Denial-of-service attacks affect networked coffee-maker

When everything is on the internet, everything is a target.

Coffee cures what ails
Coffee cures what ails Retrospectacle Blog
As a recovering coffee addict (I was doing a minimum of 6 Peets espresso shots by 3pm every day) the idea that hackers could somehow prevent me from enjoying the liquid crack is very upsetting. Now that I am down to just a few cups a week this is less disconcerting.

If you own a Jura F90 Coffee Maker, you can also buy a Jura Internet Connection Kit, which lets you program and set your coffee prefs via the network: however, its got a bunch of vulnerabilities that allow for remote denial-of-coffee attacks

According to Shelley Batts at Retrospectacle we should all be drinking more:

Coffee drinking was on the rise during the mid 1600s, coffee houses spread through England filling an important niche--public meeting place which did not serve alcohol. Originally coffee was sold as a medicine, "the first steps it made from the cabinets of the curious as an exotick seed, having been into the apothecaries' shops as a drug." Coffee became increasingly popular during the plague of 1664 when it was believed to be therapeutic and protective against the "Contagion," as it was called.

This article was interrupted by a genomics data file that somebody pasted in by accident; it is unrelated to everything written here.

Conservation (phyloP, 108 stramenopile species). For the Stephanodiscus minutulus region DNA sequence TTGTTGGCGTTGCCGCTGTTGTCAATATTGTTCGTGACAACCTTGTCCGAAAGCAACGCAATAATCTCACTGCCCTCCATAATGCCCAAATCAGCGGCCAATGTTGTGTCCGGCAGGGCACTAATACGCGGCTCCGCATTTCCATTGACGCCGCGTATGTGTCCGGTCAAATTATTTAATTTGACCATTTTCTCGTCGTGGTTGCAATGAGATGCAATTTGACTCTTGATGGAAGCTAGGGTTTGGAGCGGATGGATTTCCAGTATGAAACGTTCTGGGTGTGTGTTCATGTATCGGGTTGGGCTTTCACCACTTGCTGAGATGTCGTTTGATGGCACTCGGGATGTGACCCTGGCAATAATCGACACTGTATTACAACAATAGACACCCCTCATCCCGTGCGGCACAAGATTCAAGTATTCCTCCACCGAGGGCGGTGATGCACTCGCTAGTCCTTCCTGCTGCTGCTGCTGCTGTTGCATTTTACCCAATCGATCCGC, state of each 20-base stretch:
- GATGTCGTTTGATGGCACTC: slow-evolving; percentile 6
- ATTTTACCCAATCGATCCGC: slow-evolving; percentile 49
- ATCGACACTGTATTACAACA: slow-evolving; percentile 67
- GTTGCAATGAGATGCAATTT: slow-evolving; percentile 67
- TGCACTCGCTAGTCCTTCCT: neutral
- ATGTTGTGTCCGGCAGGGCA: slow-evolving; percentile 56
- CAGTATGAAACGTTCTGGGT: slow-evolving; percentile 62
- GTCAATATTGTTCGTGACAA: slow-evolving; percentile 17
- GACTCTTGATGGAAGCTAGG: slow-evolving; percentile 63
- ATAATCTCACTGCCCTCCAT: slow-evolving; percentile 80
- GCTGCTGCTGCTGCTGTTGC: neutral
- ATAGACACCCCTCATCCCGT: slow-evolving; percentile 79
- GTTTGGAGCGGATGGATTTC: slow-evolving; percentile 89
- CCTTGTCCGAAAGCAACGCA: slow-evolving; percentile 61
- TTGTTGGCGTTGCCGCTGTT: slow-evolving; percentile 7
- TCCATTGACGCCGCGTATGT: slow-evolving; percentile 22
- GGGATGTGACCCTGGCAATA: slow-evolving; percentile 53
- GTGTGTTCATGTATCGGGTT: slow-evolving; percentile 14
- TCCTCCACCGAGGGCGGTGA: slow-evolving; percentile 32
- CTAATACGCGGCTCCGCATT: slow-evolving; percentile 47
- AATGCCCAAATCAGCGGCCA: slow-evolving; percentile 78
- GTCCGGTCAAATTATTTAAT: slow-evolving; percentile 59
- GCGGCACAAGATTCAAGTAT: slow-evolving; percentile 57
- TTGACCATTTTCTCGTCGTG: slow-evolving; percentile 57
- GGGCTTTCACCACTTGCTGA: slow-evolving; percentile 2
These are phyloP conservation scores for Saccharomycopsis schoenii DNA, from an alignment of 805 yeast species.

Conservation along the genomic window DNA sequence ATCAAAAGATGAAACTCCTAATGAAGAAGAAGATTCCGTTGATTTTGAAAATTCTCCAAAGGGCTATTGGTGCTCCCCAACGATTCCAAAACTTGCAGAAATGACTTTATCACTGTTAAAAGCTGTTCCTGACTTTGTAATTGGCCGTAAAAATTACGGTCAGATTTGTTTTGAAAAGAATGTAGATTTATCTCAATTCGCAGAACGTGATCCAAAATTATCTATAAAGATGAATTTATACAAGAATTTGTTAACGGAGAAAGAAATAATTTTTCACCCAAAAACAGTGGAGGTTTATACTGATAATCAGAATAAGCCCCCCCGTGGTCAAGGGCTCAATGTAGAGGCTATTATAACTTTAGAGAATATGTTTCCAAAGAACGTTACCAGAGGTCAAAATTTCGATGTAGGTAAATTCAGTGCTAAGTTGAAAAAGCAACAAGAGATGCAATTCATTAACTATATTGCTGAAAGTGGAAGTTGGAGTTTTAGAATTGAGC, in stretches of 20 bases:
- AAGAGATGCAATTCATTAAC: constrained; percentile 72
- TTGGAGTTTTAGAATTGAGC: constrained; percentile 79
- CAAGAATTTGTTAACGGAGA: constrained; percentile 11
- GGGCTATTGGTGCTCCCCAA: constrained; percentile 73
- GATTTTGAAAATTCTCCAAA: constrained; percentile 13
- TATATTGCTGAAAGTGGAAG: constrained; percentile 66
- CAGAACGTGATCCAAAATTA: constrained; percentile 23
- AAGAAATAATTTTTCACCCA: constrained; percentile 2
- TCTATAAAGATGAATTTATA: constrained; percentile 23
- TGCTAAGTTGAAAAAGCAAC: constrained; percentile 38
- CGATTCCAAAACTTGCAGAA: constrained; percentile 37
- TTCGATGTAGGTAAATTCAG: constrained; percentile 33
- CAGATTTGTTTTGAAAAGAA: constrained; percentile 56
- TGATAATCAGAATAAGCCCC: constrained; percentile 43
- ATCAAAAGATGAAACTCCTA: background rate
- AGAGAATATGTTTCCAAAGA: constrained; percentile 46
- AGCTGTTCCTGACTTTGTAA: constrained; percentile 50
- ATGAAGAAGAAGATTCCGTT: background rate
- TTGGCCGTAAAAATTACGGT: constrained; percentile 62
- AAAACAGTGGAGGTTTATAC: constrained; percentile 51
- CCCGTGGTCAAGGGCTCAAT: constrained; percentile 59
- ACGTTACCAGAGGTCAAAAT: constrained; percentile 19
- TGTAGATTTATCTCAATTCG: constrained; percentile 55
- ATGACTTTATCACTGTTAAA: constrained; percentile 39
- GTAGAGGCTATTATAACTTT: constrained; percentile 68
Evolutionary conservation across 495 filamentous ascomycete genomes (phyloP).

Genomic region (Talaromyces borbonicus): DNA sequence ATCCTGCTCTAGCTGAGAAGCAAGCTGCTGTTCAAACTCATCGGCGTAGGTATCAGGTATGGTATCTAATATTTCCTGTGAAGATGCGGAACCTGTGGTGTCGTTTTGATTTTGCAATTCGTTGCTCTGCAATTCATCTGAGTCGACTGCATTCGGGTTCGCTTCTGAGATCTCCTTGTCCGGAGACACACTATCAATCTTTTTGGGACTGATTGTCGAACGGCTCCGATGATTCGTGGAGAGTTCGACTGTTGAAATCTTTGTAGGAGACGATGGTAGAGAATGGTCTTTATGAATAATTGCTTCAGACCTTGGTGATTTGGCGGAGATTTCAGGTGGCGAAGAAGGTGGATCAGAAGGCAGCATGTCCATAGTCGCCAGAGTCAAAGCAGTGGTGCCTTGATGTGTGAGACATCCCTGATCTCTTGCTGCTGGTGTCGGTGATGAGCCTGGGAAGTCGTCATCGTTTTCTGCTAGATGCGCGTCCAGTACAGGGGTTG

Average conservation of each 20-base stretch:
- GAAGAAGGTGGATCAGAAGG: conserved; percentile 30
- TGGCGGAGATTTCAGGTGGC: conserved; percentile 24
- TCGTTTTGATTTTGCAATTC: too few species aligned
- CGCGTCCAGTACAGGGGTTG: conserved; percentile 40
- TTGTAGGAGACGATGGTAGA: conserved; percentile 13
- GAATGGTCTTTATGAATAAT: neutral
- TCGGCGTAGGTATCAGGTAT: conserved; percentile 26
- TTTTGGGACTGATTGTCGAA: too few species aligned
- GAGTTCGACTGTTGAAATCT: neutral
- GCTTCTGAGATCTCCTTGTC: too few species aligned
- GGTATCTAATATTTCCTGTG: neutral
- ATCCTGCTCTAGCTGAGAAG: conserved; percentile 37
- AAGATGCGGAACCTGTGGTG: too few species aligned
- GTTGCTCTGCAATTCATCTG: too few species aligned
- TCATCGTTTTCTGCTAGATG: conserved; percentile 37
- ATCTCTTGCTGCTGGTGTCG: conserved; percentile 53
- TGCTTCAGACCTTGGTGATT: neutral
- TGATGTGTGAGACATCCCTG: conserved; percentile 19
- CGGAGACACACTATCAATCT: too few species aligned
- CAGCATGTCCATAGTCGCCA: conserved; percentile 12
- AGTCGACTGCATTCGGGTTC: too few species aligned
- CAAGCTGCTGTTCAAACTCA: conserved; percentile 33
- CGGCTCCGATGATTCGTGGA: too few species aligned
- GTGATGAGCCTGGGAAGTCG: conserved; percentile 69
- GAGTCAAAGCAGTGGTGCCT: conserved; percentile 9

Via Boing Boing

About the author

Dave Rosenberg has more than 15 years of technology and marketing experience that spans from Bell Labs to startup IPOs to open-source and cloud software companies. He is CEO and founder of Nodeable, co-founder of MuleSoft, and managing director for Hardy Way. He is an adviser to DataStax, IT Database, and Puppet Labs.


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